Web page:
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Proud To Be An American


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When I was young, my father, like many of his generation, frequently remarked that America was the greatest country in the world. He was an immigrant who lost almost his entire family in the Holocaust. He came here with nothing and earned everything. He treasured his American citizenship, guarding his citizenship papers like others would guard heirloom silver.

Dad often told the story that when he was being interviewed for citizenship and was asked who the first president was, he answered “Harry Truman.” Because that’s who was in the White House when my father came to this country – when his life began anew. No one appreciated America more than my father. Whenever he heard the Star Spangled Banner, Dad put his hand over his heart and sang. He celebrated the Fourth of July and Memorial Day with pride.

All that pride and appreciation has made its way down to me. I love this country. I love the opportunities it has provided to me and to so many others, whether first-generation Americans or Mayflower descendants. And I am so proud of our troops who provide aid and assistance all over the world. My children have adopted my custom of going over to men and women in uniform whenever I see them (whether in airports or train stations or even at a ball game) to shake their hands and say thanks.

That’s why when the president of the United States goes around the world apologizing for America, I am deeply distressed. When he is shown fawning over and kowtowing to dictators who stomp on the human rights of their own citizens, I’m disgusted. When he begs the enemies of the United States to meet with him (and they say no), I’m embarrassed.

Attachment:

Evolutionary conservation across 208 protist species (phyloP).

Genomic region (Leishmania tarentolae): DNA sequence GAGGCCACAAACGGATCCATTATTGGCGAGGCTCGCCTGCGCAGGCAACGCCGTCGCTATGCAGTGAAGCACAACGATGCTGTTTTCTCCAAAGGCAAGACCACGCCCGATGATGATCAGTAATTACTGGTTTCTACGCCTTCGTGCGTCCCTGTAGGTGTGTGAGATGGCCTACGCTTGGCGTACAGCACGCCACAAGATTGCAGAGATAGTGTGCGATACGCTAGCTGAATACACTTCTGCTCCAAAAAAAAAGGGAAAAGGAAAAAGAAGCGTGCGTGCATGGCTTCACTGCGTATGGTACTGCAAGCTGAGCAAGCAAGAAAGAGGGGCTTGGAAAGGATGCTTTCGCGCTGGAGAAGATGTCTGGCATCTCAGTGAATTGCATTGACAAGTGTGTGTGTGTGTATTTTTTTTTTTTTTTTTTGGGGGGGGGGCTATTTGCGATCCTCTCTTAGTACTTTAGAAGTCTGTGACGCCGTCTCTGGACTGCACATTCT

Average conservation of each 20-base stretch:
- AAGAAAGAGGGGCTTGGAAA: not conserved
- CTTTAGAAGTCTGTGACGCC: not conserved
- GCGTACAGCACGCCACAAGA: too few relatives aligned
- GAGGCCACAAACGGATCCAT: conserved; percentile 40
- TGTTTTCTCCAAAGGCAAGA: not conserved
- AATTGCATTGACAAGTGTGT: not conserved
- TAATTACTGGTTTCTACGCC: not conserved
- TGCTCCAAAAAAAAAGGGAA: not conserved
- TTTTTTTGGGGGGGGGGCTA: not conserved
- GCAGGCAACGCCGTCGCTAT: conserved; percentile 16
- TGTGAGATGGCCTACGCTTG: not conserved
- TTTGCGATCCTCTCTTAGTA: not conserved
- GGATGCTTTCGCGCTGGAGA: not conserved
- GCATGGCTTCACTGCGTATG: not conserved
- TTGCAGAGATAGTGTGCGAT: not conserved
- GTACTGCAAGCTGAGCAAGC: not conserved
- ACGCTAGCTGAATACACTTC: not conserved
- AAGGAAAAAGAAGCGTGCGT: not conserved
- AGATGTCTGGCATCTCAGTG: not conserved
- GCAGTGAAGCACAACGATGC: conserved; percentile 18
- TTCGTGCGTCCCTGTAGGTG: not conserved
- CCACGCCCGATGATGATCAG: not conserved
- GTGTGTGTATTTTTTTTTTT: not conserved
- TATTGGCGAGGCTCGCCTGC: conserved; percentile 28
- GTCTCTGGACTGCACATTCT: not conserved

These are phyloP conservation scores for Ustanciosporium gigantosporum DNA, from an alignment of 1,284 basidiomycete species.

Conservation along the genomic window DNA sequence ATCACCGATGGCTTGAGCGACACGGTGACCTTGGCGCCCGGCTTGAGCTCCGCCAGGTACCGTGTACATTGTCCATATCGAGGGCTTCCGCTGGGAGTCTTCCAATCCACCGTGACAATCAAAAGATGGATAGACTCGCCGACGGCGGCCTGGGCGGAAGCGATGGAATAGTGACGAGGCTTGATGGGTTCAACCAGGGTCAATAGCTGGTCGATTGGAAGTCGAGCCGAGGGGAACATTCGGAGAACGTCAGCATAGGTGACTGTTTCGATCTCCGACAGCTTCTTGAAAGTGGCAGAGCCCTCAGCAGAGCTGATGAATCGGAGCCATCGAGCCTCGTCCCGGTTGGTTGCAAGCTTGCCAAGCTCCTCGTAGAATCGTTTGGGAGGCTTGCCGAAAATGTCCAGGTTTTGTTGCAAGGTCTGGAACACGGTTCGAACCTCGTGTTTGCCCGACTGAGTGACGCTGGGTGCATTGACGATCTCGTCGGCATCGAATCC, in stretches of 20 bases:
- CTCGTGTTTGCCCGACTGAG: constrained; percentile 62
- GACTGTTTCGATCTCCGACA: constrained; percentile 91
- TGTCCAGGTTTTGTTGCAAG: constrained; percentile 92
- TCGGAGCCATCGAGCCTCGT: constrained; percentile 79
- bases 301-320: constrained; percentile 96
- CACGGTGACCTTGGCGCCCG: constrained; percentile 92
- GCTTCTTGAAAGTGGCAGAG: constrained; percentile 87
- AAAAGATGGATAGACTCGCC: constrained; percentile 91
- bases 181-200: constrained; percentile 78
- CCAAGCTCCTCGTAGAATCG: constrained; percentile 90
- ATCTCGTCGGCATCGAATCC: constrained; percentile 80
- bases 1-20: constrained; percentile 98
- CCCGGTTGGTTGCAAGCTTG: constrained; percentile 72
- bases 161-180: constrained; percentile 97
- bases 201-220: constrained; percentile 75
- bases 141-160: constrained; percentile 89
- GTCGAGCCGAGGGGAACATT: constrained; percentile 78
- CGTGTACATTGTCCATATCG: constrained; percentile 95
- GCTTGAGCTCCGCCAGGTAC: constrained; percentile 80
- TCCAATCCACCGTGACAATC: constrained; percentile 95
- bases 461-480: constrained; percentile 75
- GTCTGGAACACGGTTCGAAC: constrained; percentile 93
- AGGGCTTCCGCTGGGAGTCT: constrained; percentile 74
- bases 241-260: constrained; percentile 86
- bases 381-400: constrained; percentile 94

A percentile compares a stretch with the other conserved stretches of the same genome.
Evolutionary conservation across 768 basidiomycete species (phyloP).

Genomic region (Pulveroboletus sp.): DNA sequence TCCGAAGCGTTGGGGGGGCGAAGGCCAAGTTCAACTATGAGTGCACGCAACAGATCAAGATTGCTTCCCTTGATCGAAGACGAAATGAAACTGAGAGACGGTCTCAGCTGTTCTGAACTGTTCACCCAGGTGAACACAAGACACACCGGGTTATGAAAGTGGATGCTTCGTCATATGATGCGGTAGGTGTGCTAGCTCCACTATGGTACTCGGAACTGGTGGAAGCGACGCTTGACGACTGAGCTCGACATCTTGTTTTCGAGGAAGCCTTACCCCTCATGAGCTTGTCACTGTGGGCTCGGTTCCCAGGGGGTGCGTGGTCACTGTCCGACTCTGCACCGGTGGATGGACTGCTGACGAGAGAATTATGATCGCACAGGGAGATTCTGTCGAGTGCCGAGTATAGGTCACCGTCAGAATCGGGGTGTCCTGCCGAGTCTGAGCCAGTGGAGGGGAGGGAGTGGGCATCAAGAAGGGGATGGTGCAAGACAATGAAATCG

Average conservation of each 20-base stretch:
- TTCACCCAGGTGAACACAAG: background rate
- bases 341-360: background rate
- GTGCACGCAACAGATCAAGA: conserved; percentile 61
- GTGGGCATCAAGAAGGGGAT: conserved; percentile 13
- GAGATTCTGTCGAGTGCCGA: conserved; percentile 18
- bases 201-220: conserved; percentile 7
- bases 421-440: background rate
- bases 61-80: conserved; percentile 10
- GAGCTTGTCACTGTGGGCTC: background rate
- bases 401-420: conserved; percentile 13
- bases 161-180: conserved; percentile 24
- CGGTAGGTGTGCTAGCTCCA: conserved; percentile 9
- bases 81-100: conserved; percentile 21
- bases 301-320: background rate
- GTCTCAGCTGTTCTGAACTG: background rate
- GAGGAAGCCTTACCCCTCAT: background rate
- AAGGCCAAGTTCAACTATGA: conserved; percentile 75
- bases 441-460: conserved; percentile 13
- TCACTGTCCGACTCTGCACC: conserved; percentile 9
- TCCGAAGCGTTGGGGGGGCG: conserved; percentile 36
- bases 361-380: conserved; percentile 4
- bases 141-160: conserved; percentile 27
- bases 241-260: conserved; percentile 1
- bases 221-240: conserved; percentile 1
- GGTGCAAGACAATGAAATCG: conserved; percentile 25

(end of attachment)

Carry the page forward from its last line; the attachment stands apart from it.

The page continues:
And that’s why I was offended when our current first lady announced in 2008, after her husband had won several Democratic primaries, that “for the first time in my adult lifetime, I am proud of my country,”. If my father were alive today, he certainly would be, too.

I recently witnessed the exact opposite of this self-deprecating brand of Americanism: a cavalcade of pride in our country. I was honored to attend the Republican Jewish Coalition Presidential Candidates Forum. And the message I heard all across the podium was pride in America, pride in our troops, and pride in our capitalist system.

Mitt Romney lambasted President Obama for attempting to turn our society from an “opportunity” society into an “entitlement” society. He spoke about America still being “that shining city on the hill” (borrowing Ronald Reagan’s favorite phrase). Not one candidate apologized for America.

I offer this contrast not as a political statement. In the last few weeks I’ve heard Democrat Robert Menendez and Independent Joe Lieberman gush with pride about our great country.

We have so much to be proud of. We are the land of opportunity and creativity. More inventions and innovations have come out of this country than the rest of the world combined. I want to see a future that builds upon – even surpasses – our past achievements. That’s why this administration’s path of removing tax breaks and imposing astronomical costs on American businesses is so misguided.

Obama wants to create a culture of dependence on government and handouts. To reward an attitude that says, “I don’t have to do anything and I’ll be just fine.” That’s not the American way as I know it. And it’s not a message that I want my children – or any of America’s children – to live by.

J. Philip Rosen is a partner in the law firm Weil, Gotshal & Manges LLP, who is highly sought after for his extensive experience in real estate, infrastructure, private equity and many other practice areas. He is also vice-chairman of the board of directors of Yeshiva College of Yeshiva University and a Wexner Heritage Foundation scholar.

About the Author: J. Philip Rosen is a partner in the law firm Weil, Gotshal & Manges LLP, who is highly sought after for his extensive experience in real estate, infrastructure, private equity and many other practice areas. He is also vice-chairman of the board of directors of Yeshiva College of Yeshiva University and a Wexner Heritage Foundation scholar.


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When I was young, my father, like many of his generation, frequently remarked that America was the greatest country in the world. He was an immigrant who lost almost his entire family in the Holocaust. He came here with nothing and earned everything. He treasured his American citizenship, guarding his citizenship papers like others would guard heirloom silver.

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